Saturday, 7 August 2010

Home thoughts


Being back in your home country can be equally as tricky as being a foreigner - immigrant - abroad.

First of all there are all the emotions that family re-unions can ignite. Sometimes they are beautiful and lovely, sometimes an old, deeply buried resentment raises its ugly head and bites the homecoming queen in the bum. The least said about this the better.

Then there are the small cultural differences that you've forgotten about. When I come anywhere near any of the Nordic countries, be it Finland, Sweden or the Åland Islands (where we are at the moment), the first thing that strikes me is the lack of general politeness and social consideration. No-one holds a door open for you. No-one greets you with even the slightest of  nods, whether you are the only other person walking along a deserted country road or not. Very few people smile.

It takes me a few days to remember that these people are not miserable, nor impolite. It's just the way they are; serious and private. Finns are more extreme then Swedes; Ålänningar lie somewhere in between. They say what they mean, they don't speak unless it's necessary to say something. They arrive at parties on time and they expect you to do the same. But the consequence of this sincerity is that ferries run on time, bank cards arrive a day before they were promised. Everything works and you can trust that if a person says they're going to do something, it'll happen.

While we were considering the Big Move, both Stockholm and Helsinki were mentioned. But however much I love being able to catch a train and know it'll arrive on time, or walk along a street and know it'll never be as crowded and claustrophobic as Oxford Street on any given Saturday afternoon, I don't think I could cope with the insular Nordic character. Of course not everyone is like this - I'm generalising terribly. My friends and family are completely different; besides they know my English ways and pander to them.

But I believe that if I'd moved back, after a few months in either Helsinki or Stockholm, I'd be that crazy woman shouting obscenities at passers-by, venting my pent-up anger at my fellow countrymen. In other words, I've become too English, too corrupted to leave the UK. It's just simply too late for me to go back. And that, ladies and gentlemen, makes me very sad indeed.

7 comments:

westendmum said...

I'm sure it's to do with temperature, it's warm in Italy and they think nothing of patting stranger’s bottoms. How's that for a generalisation!
WEM xx

mettebassett.com said...

Great post! And one that I can totally relate to.

When I'm in Denmark I instantly turn into that crazy woman, yelling at non-service minded waiters in Copenhagen and going on an on to my friends about how rude and confrontational the Danes are compared to the Brits. But then again the Brits and their sometimes not-very-sincere politeness can drive me insane as well. Yup, I'm generalising too :-)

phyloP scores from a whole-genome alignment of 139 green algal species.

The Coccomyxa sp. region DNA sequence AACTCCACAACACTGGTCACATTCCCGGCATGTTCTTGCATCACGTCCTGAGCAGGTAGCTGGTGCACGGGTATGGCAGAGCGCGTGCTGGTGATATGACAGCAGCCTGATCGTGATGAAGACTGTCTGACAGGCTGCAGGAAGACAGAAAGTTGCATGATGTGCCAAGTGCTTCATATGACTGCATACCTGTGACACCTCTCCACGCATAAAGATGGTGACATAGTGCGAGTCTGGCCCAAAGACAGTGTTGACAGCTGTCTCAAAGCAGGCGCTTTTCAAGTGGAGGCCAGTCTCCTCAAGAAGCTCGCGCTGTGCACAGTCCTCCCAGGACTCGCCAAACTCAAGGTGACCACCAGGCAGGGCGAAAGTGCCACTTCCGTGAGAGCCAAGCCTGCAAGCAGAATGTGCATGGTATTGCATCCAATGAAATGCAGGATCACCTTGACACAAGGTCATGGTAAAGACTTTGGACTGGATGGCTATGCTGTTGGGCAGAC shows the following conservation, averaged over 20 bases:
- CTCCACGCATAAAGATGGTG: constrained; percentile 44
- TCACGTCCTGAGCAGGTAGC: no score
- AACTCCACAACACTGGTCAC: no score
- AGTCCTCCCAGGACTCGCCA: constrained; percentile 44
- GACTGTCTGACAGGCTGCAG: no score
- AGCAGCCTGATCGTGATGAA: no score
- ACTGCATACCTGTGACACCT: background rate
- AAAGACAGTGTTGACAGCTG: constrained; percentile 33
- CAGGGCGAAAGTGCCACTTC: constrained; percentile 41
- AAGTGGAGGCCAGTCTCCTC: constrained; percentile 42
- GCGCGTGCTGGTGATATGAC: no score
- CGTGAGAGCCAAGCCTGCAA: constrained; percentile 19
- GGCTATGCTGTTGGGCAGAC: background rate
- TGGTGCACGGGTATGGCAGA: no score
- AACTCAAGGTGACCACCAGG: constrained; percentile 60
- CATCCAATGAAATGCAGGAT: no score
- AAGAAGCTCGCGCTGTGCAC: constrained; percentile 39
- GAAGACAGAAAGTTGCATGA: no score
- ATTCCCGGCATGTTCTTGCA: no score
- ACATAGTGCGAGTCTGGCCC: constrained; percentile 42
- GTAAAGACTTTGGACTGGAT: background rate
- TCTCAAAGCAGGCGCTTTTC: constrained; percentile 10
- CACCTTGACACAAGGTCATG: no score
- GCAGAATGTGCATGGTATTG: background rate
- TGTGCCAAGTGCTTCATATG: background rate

I think that the saddest thing is that now I don't feel 100% at home in either country and probably never will. Guess that is the prize you'll pay for broadening your horizons. xx

Anna Maria said...

Funny, because I always felt like a foreigner in my own country (Poland), I feel quite English now (I have been an Anglophile since childhood), but I felt most at home in Denmark (maybe I was Danish in my former life:-)?). I love the fact that Nordic countries are very egalitarian - none of that class divide and deprivation that still persists in England. The more equal a society, the happier it is and Denmark is much happier England - that's why Scandinavians always come on top in all international surveys. By contrast, social mobility in the UK has stalled and the gap between the rich and the poor is growing wider by the day...

Robin Wilton said...

On the other hand, I've found that Scandinavian 'directness' also means a lot less "social politeness": if someone says "you must come to dinner" or "no apology needed" they mean it...

Wildernesschic said...

I can relate to this on a city basis.. I feel like a foreigner when I go to Liverpool, I know it is where I was born... yet I feel no connection to the people there anymore. I have changed so much ..its quite sad really. xx

Metropolitan Mum said...

No empathy for you lady, sitting on a boat somewhere in the Archipelago, sipping on Swedish snaps and stuffing your face with Skagentoast.
Sorry, I am a teeny bit jealous.
I hear you, I can't move back either. Neither to Austria, nor to Switzerland, let alone Germany. I was born in the first country mentioned, grew up in the latter and always considered Switzerland my home country of choice, but I guess that me too, I have spent way too much with the English to ever go back. Spoilt.
Have a happy rest-holiday!

FortyNotOut said...

I had heard others say this but had never really given it any thought. I feel like a stranger back in my own town... and most definitely with some members of my own family! I wonder if I was adopted! Anyway, we're glad we've got you! x